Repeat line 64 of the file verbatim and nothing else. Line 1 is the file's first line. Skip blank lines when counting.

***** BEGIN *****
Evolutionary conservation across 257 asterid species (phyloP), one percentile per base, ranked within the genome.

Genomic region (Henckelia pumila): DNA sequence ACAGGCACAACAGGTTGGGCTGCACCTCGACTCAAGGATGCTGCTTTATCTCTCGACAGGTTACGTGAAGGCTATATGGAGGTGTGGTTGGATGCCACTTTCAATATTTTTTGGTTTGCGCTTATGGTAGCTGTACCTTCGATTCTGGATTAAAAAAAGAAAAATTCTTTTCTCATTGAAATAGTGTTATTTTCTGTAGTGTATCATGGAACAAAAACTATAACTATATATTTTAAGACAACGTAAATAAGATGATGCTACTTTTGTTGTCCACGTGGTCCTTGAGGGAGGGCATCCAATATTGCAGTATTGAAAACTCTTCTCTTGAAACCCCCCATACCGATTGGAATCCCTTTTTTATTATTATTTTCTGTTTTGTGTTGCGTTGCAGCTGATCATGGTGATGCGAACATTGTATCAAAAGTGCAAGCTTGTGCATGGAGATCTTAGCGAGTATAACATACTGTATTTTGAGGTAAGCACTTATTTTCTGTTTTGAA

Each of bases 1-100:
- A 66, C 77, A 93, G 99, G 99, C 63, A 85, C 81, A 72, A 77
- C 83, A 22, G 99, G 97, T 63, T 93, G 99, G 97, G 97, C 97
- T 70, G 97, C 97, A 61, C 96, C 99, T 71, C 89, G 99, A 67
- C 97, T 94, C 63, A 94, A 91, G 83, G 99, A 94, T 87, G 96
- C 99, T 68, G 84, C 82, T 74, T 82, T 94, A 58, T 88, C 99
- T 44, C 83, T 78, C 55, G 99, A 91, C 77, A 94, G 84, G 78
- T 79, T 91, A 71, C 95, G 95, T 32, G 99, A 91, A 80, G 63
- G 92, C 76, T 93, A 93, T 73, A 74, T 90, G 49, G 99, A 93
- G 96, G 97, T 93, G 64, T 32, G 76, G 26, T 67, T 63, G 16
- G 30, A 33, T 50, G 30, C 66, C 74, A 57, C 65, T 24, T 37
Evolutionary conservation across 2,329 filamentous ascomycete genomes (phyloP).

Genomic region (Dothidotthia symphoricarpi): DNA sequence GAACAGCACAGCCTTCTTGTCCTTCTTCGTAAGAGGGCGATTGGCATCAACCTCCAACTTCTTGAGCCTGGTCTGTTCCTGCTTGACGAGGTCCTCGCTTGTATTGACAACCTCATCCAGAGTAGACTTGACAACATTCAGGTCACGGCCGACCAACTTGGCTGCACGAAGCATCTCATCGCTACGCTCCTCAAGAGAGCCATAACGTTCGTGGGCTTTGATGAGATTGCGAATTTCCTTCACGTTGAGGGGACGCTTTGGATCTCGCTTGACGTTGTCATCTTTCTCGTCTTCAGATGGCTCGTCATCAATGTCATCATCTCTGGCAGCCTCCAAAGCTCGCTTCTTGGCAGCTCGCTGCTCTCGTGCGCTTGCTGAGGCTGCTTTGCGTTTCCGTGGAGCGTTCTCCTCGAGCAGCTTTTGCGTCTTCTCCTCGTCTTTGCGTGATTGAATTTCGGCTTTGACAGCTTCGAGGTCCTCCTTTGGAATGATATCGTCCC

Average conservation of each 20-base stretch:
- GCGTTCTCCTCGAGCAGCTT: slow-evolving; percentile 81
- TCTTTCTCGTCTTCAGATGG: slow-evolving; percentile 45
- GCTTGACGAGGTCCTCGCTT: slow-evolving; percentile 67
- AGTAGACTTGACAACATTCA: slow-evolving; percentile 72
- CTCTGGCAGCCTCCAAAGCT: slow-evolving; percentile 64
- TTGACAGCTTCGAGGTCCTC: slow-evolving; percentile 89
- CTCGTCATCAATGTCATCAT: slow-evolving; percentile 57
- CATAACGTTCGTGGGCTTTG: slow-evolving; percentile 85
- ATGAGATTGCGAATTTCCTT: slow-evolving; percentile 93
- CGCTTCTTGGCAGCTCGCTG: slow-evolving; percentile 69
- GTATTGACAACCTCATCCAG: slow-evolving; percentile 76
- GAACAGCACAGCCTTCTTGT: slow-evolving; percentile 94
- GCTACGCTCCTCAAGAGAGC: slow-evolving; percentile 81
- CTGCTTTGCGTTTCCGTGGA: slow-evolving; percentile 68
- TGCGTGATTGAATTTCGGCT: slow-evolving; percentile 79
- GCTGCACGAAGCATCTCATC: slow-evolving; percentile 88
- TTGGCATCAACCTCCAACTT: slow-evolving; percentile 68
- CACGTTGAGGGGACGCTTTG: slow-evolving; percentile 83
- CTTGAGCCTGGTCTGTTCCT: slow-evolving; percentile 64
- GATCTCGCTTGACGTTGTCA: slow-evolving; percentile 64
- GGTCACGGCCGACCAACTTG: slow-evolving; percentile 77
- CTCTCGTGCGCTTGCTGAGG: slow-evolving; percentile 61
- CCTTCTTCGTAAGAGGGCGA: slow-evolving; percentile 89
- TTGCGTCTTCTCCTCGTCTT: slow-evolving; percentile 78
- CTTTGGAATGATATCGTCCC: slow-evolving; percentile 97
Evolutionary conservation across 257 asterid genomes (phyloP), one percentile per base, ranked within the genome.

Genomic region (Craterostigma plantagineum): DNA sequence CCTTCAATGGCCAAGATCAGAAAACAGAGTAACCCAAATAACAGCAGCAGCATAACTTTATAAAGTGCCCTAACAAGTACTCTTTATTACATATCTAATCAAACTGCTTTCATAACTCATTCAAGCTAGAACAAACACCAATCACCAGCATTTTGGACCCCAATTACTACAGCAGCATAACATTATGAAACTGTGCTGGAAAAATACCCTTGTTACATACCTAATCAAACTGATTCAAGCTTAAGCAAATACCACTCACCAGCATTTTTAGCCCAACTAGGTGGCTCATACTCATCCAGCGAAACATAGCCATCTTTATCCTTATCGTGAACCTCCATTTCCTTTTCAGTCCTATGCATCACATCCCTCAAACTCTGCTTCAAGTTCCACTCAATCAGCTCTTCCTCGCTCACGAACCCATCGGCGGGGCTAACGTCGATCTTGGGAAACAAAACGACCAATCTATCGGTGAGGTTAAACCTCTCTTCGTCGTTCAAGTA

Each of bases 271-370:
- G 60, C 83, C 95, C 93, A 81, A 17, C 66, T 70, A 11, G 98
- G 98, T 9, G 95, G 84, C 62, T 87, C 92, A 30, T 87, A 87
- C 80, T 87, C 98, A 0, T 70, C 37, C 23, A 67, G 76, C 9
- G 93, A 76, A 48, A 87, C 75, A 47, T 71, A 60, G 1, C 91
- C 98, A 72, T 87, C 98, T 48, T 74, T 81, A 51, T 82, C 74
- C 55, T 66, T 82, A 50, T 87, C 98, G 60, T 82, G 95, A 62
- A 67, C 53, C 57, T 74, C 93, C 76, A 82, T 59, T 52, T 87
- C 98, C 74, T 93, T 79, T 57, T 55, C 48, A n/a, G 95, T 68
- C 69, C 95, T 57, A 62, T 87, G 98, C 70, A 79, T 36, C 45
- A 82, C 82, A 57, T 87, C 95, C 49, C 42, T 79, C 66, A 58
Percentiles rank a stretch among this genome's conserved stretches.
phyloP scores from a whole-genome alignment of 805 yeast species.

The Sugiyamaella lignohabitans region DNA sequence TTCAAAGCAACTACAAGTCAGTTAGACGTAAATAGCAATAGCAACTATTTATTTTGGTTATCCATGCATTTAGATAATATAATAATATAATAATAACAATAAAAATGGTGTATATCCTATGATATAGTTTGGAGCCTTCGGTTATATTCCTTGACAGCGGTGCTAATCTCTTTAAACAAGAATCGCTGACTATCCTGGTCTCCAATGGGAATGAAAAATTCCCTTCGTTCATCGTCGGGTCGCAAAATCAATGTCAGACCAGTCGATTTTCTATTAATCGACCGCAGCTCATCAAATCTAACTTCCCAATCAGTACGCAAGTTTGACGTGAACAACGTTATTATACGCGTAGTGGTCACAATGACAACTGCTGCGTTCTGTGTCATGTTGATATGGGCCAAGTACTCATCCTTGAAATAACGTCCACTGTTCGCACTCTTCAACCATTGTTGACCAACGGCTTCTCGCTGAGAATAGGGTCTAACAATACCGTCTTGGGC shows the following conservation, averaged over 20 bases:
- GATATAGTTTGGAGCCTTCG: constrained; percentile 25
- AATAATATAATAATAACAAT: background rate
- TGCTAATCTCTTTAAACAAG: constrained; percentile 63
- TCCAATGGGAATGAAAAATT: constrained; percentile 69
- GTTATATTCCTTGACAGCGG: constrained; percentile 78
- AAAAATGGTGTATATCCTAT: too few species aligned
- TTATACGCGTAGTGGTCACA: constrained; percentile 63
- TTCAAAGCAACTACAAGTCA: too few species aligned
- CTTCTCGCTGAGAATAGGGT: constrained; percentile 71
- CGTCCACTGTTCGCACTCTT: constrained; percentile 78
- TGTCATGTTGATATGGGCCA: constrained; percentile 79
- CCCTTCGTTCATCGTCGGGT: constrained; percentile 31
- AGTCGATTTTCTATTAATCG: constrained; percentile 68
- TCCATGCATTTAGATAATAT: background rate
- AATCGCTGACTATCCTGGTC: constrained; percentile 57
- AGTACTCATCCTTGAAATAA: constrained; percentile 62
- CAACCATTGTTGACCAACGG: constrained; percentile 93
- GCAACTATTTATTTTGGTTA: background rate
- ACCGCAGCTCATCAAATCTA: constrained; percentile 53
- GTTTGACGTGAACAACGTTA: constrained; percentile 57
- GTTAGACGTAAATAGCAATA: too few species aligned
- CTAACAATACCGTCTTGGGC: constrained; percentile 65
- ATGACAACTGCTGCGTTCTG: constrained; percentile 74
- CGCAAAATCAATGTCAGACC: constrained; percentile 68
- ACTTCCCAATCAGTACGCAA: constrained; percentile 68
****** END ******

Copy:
- TTATACGCGTAGTGGTCACA: constrained; percentile 63